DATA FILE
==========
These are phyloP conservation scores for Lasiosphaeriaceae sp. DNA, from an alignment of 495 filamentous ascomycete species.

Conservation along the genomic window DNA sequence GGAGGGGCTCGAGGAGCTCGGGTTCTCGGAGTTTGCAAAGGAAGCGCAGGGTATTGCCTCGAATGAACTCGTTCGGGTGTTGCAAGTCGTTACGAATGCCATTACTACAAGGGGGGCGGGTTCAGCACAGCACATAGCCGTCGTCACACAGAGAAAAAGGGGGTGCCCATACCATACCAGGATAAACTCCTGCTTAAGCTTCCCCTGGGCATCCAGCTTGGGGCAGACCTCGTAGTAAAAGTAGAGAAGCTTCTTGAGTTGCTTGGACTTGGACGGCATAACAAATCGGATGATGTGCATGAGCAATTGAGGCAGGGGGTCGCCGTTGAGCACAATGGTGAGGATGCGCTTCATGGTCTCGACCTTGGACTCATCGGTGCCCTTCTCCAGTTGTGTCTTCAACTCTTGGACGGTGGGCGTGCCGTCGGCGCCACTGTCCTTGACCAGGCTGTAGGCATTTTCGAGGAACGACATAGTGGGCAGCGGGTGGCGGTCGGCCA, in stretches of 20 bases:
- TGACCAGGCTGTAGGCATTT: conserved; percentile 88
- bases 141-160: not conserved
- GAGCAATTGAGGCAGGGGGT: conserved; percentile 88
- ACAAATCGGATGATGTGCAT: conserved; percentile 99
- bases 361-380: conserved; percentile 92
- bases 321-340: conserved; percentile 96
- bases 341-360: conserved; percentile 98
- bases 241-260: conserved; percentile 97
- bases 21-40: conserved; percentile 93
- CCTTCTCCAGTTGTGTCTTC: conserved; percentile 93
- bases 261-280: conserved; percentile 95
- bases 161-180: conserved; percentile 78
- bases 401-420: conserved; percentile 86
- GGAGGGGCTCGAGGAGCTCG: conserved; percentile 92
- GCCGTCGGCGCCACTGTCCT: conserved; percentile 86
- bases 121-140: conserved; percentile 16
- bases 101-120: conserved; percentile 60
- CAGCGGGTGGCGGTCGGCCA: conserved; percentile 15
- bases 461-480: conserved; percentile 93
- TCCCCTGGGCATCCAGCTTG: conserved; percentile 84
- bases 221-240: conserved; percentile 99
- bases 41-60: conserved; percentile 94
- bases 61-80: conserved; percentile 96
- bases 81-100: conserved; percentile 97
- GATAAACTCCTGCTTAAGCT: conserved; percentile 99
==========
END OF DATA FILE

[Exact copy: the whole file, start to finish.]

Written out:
These are phyloP conservation scores for Lasiosphaeriaceae sp. DNA, from an alignment of 495 filamentous ascomycete species.

Conservation along the genomic window DNA sequence GGAGGGGCTCGAGGAGCTCGGGTTCTCGGAGTTTGCAAAGGAAGCGCAGGGTATTGCCTCGAATGAACTCGTTCGGGTGTTGCAAGTCGTTACGAATGCCATTACTACAAGGGGGGCGGGTTCAGCACAGCACATAGCCGTCGTCACACAGAGAAAAAGGGGGTGCCCATACCATACCAGGATAAACTCCTGCTTAAGCTTCCCCTGGGCATCCAGCTTGGGGCAGACCTCGTAGTAAAAGTAGAGAAGCTTCTTGAGTTGCTTGGACTTGGACGGCATAACAAATCGGATGATGTGCATGAGCAATTGAGGCAGGGGGTCGCCGTTGAGCACAATGGTGAGGATGCGCTTCATGGTCTCGACCTTGGACTCATCGGTGCCCTTCTCCAGTTGTGTCTTCAACTCTTGGACGGTGGGCGTGCCGTCGGCGCCACTGTCCTTGACCAGGCTGTAGGCATTTTCGAGGAACGACATAGTGGGCAGCGGGTGGCGGTCGGCCA, in stretches of 20 bases:
- TGACCAGGCTGTAGGCATTT: conserved; percentile 88
- bases 141-160: not conserved
- GAGCAATTGAGGCAGGGGGT: conserved; percentile 88
- ACAAATCGGATGATGTGCAT: conserved; percentile 99
- bases 361-380: conserved; percentile 92
- bases 321-340: conserved; percentile 96
- bases 341-360: conserved; percentile 98
- bases 241-260: conserved; percentile 97
- bases 21-40: conserved; percentile 93
- CCTTCTCCAGTTGTGTCTTC: conserved; percentile 93
- bases 261-280: conserved; percentile 95
- bases 161-180: conserved; percentile 78
- bases 401-420: conserved; percentile 86
- GGAGGGGCTCGAGGAGCTCG: conserved; percentile 92
- GCCGTCGGCGCCACTGTCCT: conserved; percentile 86
- bases 121-140: conserved; percentile 16
- bases 101-120: conserved; percentile 60
- CAGCGGGTGGCGGTCGGCCA: conserved; percentile 15
- bases 461-480: conserved; percentile 93
- TCCCCTGGGCATCCAGCTTG: conserved; percentile 84
- bases 221-240: conserved; percentile 99
- bases 41-60: conserved; percentile 94
- bases 61-80: conserved; percentile 96
- bases 81-100: conserved; percentile 97
- GATAAACTCCTGCTTAAGCT: conserved; percentile 99